YouTube is planning to launch an unlimited subscription service for movies similar to Netflix and Amazon, and is also considering starting it the UK to cut down on the competition, reports The New York Post.
Google, which has been in talks with Hollywood studios for months, is aiming to launch the service first in Europe, with the UK being first up before expanding to the US, said executives who have been briefed on the plan.
Should all go to plan, it would put YouTube in direct competition with Amazon, which has just acquired UK streaming movie service LoveFilm in January, along with Netflix, which is also considering launching their service in Europe.
Google has put aside $100 million to cut deals with movie studios, to expand beyond their library of homemade videos. Google's entertainment guru, Robert Kync who moved from Netflix to help Youtube in their endeavor had this to say:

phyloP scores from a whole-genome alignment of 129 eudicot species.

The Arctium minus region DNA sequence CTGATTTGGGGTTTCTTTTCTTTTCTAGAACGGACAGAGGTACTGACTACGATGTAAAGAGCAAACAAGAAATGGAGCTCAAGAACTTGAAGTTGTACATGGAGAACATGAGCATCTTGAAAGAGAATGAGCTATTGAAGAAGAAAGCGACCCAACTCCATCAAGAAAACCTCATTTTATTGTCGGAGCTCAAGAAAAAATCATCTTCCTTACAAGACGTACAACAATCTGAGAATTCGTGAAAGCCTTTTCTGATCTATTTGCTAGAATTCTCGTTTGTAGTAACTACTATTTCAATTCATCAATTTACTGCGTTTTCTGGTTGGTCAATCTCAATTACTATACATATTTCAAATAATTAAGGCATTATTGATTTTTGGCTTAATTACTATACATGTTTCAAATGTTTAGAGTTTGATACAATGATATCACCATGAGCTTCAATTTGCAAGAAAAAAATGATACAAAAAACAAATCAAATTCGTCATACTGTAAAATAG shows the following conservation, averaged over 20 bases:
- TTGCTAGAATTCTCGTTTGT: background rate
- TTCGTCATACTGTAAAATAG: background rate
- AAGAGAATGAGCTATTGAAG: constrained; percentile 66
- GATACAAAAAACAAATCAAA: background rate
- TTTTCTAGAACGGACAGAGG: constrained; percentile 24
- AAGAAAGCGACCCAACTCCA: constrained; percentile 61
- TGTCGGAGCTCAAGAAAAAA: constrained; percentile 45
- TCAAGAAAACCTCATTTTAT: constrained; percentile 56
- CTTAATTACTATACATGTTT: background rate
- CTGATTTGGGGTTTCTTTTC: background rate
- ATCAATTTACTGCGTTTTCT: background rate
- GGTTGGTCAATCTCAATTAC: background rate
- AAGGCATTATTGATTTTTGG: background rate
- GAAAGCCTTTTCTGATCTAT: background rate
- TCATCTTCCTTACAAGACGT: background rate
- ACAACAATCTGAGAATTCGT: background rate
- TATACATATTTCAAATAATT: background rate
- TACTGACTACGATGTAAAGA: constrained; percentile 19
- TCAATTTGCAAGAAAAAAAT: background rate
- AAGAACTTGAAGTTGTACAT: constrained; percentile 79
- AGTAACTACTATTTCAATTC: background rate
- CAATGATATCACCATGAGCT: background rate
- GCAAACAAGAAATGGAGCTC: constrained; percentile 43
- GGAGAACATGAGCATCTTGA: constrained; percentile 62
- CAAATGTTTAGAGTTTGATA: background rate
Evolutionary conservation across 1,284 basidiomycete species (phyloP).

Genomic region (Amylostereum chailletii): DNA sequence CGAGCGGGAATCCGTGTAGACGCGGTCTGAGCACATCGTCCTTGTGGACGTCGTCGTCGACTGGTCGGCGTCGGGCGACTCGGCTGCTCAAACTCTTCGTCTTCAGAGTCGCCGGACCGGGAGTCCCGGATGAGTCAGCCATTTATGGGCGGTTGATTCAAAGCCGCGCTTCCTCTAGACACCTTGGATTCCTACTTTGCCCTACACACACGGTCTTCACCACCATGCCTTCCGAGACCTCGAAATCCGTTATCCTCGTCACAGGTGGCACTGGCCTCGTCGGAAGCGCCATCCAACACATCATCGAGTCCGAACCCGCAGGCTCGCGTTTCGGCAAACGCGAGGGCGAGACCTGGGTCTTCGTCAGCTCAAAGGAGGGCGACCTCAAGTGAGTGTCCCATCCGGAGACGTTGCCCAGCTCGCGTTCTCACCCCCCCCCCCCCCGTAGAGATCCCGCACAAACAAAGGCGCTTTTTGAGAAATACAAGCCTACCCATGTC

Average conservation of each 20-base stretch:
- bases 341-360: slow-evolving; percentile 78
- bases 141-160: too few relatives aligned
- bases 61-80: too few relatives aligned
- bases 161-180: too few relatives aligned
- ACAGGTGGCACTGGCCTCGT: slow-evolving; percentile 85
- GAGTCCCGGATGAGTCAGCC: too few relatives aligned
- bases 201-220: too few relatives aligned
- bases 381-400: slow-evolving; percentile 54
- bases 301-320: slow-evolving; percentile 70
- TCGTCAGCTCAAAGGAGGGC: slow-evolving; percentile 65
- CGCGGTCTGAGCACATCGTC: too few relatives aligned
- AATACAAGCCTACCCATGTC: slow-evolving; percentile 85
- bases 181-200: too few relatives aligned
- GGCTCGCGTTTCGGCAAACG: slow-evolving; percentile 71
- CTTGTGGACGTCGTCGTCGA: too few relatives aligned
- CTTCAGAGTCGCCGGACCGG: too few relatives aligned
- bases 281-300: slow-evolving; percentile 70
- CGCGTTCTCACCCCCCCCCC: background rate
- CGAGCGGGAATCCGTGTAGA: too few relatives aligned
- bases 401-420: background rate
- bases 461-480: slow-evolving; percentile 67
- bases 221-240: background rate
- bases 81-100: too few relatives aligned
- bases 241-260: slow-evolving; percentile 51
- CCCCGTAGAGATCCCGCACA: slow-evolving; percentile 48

"Google is going to be launching channels in Europe and will launch a subscription video-on-demand service," one Hollywood executive told The Post. "They are going to spend $100 million on content."
And that's not all, last week it emerged that Google is offering as much as $5 million to celebrities for original channel content on Youtube, New York Magazine reported. And they can afford to splash the cash with Citigroup estimating YouTube's gross revenue at $1 billion last year.
In December 2010, Google acquired WideVine, a Seattle-based company specializing in digital rights management and secure services for Internet streaming video across several platforms.
WideVine's clients include Netflix, Blockbuster and Vudu among others.
Which seems like a step forward, as Google has been desperate to turn YouTube into an entertainment hub where users can watch movies and TV shows online, and has pursued deals with the major studios for months.
It's believed that it has also struck limited deals to show some movies to users free of charge.
Google has declined to comment.